If through a combination of hard work, persistence and good old fashioned luck, you’ve just landed your first job – congratulations!
Once the celebrating is done, before you know it, it will be time for your first day. It can be an intimidating, nerve racking experience (remember your first day of school?). Use these tips to make sure you have a stellar start on day one.
1. Be sure that you have all the details you need
Do you know exactly where the office you are supposed to be reporting to is? Who will you be asking for at reception? Are there any particular documents you need to take? Go ahead and send an email to HR asking these and any other pressing questions you have. Remember, they are no longer the people you’ve coaxed, coerced and negotiated hard against, but are supposed to be your allies now!
2. Get the dress code right
Getting your attire right on the first day is key to making a good first impression. Here’s our expert’s advice on some fail-safe options. Getting a current employee’s opinion on the company’s dress code can be a good place to start. If you don’t have such a contact, ask your manager – it won’t be the silliest question you ask him/her! Remember that while you may be able to dress a little less casually than at an interview, the first day may not be the best time to bust out the shorts and flip-flops, no matter the weather!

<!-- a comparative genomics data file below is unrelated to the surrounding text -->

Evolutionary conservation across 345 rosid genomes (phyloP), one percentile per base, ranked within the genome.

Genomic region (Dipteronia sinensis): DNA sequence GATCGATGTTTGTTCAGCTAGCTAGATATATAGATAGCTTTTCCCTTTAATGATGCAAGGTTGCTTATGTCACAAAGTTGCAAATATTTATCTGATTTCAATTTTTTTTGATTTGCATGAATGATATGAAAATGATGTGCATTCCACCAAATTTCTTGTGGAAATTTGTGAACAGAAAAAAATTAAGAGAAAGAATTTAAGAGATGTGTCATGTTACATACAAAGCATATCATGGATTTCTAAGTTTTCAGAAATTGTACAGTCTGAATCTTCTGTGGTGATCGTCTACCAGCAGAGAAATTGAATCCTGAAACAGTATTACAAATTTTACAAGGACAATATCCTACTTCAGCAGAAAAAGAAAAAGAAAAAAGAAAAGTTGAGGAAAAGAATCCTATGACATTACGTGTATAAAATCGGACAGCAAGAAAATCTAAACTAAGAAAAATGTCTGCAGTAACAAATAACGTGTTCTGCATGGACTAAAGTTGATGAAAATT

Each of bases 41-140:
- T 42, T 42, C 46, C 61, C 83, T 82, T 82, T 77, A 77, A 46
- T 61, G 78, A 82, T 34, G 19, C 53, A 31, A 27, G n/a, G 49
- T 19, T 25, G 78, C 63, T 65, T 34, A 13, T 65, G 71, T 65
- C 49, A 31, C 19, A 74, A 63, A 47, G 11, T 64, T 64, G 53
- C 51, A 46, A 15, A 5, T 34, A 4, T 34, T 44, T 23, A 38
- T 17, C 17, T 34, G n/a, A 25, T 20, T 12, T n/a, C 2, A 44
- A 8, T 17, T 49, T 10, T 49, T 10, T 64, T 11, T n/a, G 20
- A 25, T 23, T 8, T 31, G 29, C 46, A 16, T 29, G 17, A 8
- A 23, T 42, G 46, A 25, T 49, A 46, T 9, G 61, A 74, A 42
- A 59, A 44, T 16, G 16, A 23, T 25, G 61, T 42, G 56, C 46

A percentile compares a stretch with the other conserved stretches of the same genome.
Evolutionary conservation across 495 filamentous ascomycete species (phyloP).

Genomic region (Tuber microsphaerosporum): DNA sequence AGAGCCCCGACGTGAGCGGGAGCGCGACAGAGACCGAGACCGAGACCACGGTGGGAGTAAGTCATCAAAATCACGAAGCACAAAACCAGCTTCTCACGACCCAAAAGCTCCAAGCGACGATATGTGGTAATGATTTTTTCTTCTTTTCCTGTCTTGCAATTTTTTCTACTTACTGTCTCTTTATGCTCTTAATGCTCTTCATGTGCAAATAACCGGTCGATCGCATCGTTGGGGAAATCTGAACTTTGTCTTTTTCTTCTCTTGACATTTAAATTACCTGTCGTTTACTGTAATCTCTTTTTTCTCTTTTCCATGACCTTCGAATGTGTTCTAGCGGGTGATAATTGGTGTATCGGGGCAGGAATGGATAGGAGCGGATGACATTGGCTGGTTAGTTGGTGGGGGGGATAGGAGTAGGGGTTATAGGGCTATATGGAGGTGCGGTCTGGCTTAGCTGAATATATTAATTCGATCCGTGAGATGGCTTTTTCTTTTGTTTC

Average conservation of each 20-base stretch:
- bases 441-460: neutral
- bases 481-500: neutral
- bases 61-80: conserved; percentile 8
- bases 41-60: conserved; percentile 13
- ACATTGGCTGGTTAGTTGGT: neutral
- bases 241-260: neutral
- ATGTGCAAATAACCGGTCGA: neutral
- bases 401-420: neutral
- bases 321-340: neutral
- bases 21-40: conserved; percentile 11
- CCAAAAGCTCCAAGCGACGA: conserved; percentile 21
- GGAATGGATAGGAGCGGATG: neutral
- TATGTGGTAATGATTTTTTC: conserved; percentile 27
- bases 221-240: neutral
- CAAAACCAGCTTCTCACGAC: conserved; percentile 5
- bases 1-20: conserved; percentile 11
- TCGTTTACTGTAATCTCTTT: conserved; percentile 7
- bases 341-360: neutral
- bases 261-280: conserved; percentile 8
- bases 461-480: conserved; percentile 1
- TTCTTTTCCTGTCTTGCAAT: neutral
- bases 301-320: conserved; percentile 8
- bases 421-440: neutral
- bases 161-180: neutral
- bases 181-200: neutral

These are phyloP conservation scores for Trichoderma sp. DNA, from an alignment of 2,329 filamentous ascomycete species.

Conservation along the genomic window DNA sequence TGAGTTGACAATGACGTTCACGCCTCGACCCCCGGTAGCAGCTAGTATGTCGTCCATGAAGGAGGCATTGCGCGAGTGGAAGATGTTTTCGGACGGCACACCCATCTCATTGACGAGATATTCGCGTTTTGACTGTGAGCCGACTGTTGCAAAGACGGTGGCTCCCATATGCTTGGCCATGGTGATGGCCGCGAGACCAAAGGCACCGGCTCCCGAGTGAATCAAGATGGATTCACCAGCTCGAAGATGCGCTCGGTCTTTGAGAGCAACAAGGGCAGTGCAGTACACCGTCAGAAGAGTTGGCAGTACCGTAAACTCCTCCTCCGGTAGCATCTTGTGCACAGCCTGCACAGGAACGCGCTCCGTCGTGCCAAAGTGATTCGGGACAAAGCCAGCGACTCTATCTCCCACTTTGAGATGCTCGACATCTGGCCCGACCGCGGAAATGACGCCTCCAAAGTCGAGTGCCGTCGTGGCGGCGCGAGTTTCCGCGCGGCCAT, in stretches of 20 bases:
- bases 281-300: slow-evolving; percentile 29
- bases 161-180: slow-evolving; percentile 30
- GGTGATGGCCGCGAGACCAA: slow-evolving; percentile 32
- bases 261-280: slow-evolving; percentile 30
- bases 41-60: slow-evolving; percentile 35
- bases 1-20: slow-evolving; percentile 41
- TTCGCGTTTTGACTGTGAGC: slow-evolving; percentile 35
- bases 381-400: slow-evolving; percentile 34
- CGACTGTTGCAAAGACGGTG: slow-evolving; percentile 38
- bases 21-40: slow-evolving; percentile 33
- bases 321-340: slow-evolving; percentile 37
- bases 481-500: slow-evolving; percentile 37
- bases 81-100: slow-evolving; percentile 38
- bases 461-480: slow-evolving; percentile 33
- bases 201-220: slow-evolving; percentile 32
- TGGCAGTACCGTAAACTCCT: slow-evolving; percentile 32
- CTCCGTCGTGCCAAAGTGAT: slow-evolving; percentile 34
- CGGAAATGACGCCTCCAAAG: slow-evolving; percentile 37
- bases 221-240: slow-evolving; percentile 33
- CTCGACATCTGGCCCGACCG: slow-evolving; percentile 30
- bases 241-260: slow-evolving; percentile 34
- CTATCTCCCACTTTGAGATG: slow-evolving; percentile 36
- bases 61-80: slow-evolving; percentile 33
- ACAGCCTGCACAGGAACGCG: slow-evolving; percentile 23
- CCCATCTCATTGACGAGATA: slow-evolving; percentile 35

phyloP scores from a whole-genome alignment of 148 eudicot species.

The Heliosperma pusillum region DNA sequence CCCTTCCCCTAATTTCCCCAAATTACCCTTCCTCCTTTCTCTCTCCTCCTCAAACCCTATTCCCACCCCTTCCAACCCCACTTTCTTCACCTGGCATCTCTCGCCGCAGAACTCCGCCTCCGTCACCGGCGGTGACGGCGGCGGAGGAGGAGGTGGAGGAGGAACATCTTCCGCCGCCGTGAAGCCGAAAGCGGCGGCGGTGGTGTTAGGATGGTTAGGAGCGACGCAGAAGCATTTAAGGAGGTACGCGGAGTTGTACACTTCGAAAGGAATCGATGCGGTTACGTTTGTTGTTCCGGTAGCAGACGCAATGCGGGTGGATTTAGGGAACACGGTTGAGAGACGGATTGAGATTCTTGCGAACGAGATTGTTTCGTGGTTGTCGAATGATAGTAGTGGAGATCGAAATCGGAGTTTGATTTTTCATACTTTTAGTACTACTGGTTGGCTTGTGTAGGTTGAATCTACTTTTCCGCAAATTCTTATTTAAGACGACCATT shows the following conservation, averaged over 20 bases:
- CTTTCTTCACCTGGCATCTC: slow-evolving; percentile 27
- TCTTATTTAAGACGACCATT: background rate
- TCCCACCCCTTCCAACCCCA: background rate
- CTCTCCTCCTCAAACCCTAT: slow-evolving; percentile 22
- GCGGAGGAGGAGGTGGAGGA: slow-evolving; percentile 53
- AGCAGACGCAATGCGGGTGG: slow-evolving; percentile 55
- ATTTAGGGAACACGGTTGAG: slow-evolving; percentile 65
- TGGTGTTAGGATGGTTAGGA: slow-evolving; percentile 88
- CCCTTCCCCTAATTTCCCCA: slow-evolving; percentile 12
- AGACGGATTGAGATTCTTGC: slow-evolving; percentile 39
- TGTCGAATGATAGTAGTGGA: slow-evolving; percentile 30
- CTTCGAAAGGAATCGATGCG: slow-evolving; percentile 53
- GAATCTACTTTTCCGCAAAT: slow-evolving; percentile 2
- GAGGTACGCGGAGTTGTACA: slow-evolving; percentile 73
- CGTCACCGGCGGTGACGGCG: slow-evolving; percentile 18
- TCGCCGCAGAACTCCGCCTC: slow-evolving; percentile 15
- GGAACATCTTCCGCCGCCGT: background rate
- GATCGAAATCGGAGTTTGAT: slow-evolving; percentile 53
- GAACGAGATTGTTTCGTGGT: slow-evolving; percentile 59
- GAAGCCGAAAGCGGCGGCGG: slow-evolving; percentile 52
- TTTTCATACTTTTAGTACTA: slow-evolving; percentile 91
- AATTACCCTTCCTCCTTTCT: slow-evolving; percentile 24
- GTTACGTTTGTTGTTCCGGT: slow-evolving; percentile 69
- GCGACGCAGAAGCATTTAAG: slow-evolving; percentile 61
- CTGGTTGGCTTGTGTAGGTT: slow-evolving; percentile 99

3. Take a pen and notebook
Even if you are joining the central stationery repository (if such a thing existed), carrying your own pen and a small book is still highly recommended. ‘What, even in this digital age?’ you ask? Well consider the very realistic probability that one of your first day trainings does not involve a laptop or tablet – do you want to be the person furiously tapping away key notes on your phone, or the smart organized one with a pen and paper to hand?
4. Bring lunch or at least a snack
Your first day is going to be full of new learnings and challenges. So the last thing you want is to have to think about what you’re going to have for lunch (we know that by 12 o’clock you will be thinking about eating it anyway!). Unless you’re working for a company that provides meals and snacks through the day, bringing along a bottle of water and some light bites is never a bad idea.
5. Take cash
Another rapidly disappearing asset (for various reasons) is cash in the wallet. It’s your first day, and you are unlikely to have been paid yet, but to prevent any calamities, carry cash! Just in case the public transport system is on strike and you need to jump in a cab to the site you’re working at that doesn’t have an ATM around for miles.
6. Plan your route to work and leave extra time
Finally, like with the interview, some research will stand you in good stead. Figure out your route, and add a good 15-20 minute buffer over whatever timeline Google Maps/TfL recommends. Even the most seasoned city experts can get it wrong in the morning rush hour (this author is a case in point!). Turning up on time is another key element of making a good impression – imagine a senior manager has taken some precious time out of his schedule to welcome you first thing.